Human beings are hard wired to need love and connection. From birth to death, love is not just the focus of human lives; rather it is the life force of humans. It regulates our moods, regulates our bodily rhythms, and changes the very structure of our brains.
Most people presume that the body they inhabit is self-regulating all on its own, that there is some sort of internal regulating system that “drives the car” so to speak. We believe that beyond needing fuel and some maintenance, the body just cruises along unaffected by others. This is not the case.
The nervous system of all mammals, including humans, depends for its stability on a system of interactive coordination where balance and regulation comes from synchronization with nearby attachment figures called limbic regulation. We are alarmed and protest when our connection to these figures is breached and if the interruption continues, without limbic regulation from others, physiologic rhythms decline and we despair.
Take a rhesus monkey away from its mother too soon, or subject him to lengthy periods of maternal absences, and you will produce a monkey with a lifelong vulnerability to despair. Without the limbic regulation of an attachment figure (such as a mother) a mammal slips into psychologic chaos whenever his attachment figure moves out of range. Human children of erratic, unpredictable mothers are clingy for the same reason.
Feed and clothe a human child but deprive her emotional contact and she will die. Infant monkeys are hardier than humans in the face of such privations. And although monkeys raised without their mothers often survive their neural pathways are permanently maimed. Monkeys raised alone cannot engage in reciprocal interactions with normal monkeys who consistently reject them. The can not mate normally, and if females raised in isolation are impregnated they are indifferent, and neglect of their offspring often violently attacking them. Self-mutilation, and prolonged food and water binges are other legacies of being raised isolated.
Like monkeys and other mammals, human physiology does not exist in isolation from others. A human baby’s body without being given the limbic regulation of an attachment figure will have its vital rhythms collapse, and the baby will die. In a sense, human infants “outsource” most of their physiologic governance to parents in the early stages of life, only bringing that control “in-house” over a period of months and years. As the nervous system matures, a baby reclaims some of its regulatory processes and performs them autonomously. However even as adults, humans remain social animals continuing to require secure attachment with others as a source of stabilization outside of themselves.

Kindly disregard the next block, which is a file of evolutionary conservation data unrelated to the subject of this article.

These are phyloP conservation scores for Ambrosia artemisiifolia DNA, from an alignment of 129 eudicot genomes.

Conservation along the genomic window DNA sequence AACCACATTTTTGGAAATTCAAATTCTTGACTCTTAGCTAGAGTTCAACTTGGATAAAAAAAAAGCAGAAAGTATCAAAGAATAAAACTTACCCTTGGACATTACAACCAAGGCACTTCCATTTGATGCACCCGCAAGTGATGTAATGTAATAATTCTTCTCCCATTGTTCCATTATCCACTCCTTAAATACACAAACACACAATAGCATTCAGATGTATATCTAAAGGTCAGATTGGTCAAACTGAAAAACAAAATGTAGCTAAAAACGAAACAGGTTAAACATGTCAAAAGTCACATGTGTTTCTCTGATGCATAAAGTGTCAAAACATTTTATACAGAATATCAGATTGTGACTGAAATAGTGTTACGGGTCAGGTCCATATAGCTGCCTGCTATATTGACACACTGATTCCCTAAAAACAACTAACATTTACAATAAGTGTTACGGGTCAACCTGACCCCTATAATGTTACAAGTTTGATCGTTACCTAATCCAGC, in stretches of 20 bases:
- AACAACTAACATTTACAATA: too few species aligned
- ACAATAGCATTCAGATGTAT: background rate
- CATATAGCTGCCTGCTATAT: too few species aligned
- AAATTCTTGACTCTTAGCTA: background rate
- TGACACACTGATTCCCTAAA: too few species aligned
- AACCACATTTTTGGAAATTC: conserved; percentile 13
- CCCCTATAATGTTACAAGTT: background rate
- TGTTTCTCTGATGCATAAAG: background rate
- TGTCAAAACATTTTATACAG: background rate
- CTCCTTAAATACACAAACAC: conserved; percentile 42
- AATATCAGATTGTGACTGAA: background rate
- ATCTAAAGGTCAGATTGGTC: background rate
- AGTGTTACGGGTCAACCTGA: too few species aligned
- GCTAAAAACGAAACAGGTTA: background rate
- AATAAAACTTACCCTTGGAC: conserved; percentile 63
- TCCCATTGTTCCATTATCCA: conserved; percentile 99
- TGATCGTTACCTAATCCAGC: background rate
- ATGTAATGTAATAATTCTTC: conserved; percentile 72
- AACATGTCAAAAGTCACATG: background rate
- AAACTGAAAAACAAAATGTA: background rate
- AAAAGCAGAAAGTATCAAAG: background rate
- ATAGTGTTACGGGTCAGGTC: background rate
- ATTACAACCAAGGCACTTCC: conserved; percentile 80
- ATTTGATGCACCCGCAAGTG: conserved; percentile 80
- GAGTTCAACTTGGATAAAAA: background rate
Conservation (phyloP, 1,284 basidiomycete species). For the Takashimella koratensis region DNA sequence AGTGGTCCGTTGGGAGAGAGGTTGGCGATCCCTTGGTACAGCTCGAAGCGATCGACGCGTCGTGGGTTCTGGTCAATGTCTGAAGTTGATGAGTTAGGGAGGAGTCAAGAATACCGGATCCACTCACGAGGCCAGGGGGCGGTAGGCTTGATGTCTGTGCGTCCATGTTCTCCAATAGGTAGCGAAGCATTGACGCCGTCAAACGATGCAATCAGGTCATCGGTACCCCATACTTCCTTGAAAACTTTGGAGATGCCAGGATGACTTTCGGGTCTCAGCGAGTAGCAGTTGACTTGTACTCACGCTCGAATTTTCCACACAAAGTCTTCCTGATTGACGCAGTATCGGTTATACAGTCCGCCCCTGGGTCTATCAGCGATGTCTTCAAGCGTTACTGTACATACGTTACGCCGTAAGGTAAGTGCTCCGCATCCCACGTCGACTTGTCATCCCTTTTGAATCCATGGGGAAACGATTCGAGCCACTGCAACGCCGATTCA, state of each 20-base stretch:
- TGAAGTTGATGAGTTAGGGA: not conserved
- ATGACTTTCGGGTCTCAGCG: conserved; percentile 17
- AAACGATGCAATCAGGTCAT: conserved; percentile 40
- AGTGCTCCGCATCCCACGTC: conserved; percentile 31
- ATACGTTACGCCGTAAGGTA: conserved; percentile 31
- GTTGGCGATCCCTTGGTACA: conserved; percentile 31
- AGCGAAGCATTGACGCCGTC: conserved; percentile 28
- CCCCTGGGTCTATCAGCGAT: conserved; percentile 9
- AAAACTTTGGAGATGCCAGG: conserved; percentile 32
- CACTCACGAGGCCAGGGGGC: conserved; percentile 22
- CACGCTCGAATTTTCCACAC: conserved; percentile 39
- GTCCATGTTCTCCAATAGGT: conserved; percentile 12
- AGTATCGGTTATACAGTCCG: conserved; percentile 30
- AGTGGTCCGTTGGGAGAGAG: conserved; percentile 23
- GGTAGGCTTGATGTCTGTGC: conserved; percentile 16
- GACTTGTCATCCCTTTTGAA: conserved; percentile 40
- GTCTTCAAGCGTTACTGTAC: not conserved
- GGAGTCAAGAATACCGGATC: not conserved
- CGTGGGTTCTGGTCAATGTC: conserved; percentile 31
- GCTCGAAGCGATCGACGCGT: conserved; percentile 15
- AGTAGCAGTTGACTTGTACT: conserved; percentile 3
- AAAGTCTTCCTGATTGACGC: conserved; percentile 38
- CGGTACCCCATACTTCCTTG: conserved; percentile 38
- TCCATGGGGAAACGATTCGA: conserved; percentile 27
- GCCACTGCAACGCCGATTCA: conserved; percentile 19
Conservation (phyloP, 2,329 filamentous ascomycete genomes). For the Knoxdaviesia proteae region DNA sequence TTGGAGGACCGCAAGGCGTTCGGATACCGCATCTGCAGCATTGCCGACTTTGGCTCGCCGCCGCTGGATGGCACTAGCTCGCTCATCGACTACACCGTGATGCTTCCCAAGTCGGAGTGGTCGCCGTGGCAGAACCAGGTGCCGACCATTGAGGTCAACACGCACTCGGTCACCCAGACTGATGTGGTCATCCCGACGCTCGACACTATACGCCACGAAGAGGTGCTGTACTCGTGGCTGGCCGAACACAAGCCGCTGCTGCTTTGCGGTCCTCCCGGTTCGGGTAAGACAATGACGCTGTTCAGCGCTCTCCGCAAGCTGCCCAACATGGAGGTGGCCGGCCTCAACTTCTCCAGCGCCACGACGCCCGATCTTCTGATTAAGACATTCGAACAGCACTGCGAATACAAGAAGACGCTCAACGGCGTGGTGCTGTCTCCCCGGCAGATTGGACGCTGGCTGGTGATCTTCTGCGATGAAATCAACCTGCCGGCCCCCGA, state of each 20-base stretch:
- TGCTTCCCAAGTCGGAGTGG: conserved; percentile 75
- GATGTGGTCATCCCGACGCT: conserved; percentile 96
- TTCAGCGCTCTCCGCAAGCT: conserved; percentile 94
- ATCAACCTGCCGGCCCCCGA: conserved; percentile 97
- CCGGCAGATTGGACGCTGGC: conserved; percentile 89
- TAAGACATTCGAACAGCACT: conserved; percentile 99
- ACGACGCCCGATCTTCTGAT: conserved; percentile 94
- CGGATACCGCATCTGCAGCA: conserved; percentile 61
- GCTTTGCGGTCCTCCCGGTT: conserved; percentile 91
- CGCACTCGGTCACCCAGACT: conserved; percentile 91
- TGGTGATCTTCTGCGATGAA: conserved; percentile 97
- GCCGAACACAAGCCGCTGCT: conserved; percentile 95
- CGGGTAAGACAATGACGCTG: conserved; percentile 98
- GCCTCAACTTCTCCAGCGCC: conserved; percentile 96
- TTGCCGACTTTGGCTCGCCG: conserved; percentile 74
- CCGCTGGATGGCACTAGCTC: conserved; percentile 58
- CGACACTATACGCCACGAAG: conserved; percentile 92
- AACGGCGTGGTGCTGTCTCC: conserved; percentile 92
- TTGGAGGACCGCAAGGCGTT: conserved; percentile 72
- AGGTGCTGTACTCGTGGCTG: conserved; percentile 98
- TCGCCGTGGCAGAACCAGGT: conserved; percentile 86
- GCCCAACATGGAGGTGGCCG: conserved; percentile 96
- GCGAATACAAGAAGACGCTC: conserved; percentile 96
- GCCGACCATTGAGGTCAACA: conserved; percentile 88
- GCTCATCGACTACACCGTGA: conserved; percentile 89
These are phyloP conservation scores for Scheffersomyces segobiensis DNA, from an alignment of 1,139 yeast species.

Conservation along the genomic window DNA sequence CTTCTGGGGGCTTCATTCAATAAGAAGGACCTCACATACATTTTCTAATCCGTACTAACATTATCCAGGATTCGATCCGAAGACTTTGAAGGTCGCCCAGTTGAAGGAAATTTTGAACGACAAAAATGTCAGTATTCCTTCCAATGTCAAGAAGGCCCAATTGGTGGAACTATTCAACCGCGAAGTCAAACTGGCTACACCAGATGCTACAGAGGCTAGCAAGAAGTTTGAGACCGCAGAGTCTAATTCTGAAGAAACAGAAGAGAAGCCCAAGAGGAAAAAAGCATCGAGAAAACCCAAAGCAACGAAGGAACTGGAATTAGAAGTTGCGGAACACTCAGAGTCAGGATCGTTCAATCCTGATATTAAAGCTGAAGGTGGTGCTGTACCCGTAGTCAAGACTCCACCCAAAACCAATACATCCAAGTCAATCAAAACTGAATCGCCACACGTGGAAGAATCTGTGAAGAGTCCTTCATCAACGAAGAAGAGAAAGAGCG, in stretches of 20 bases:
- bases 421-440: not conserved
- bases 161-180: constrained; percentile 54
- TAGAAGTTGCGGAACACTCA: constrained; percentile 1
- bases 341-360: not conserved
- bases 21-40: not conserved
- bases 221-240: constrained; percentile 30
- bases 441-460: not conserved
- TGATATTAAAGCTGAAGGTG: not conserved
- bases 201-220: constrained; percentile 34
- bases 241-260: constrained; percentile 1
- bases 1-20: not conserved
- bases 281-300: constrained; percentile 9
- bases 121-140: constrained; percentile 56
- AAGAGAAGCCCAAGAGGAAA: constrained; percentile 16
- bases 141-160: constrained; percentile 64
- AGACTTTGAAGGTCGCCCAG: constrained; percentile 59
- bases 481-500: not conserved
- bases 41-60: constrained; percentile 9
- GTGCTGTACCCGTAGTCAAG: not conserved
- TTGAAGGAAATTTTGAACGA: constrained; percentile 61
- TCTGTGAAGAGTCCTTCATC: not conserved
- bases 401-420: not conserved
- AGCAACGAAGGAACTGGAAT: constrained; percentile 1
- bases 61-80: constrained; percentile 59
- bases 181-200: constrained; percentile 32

Even having had the most stable and consistent parenting experience, children never transition to a fully self-tuning physiology. Adults remain social animals: we continue to require a source of stabilization outside ourselves. In some important ways, people cannot be stable on their own – not should or shouldn’t be, but can’t be. This prospect is disconcerting to many, especially in a society that prizes individuality as ours does. Total self-sufficiency turns out to be a daydream whose bubble is burst by the sharp edge of the limbic brain. Stability means finding people who regulate you well and staying near them. So, who we are and who we become depends, in part, on whom we love.
This idea goes against much of the teaching of our modern society. Our society teaches us that as an adult we are expected to be emotionally independent and self-sufficient. We are told to detach from our parents, our first loved ones, as a sign of emotional strength and maturity. We are taught to look with suspicion and derision at romantic partners that display too much togetherness. We say they are too involved with each other, too close, too dependent. We shame men seeking togetherness calling them “whipped” or “needy” or “clingy.” Women are labeled as “stalker” or “obsessed” or “desperate.” In consequence, men and women today are taught to feel ashamed of their natural need for love and comfort and reassurance – they see it as weakness.
This is a topsy-turvy interpretation of what science and experience teaches us. Far from being a sign of mental instability, strong emotional connection is a sign of mental health. It is emotional isolation that is the killer. We are born to need each other, and to feel securely attached. The human brain is wired for close connection with a few irreplaceable others. Accepting your need for this special kind of emotional connection is not a sign of weakness, but of maturity and strength.
Psychologist Sue Johnson speaks of the bonds of love as our birthright and our greatest resource. Seeking out and giving love and support is our primary source of strength and joy. Learning to love and be loved as adults is in many ways about learning to tune into our own emotions and needs so we know what it is we want and need from our partners, expressing those needs openly in a way that evokes sympathy and support from him or her. We can then tune in to and sensitively respond to our partners as well. In those moments when we do this we call to others and respond to their call in a way that makes us, and our connection to them stronger. And, nothing makes us stronger, happier, and healthier than loving, stable, long-term bonds to others. Long-standing togetherness writes permanent changes into a brain’s open book. In a relationship, one mind revises another; one heart changes its partner.
“Piglet sidled up to Pooh from behind. “Pooh?” he whispered.
“Nothing,” said Piglet, taking Pooh’s hand. “I just wanted to be sure of you.”
― A.A. Milne, Winnie-the-Pooh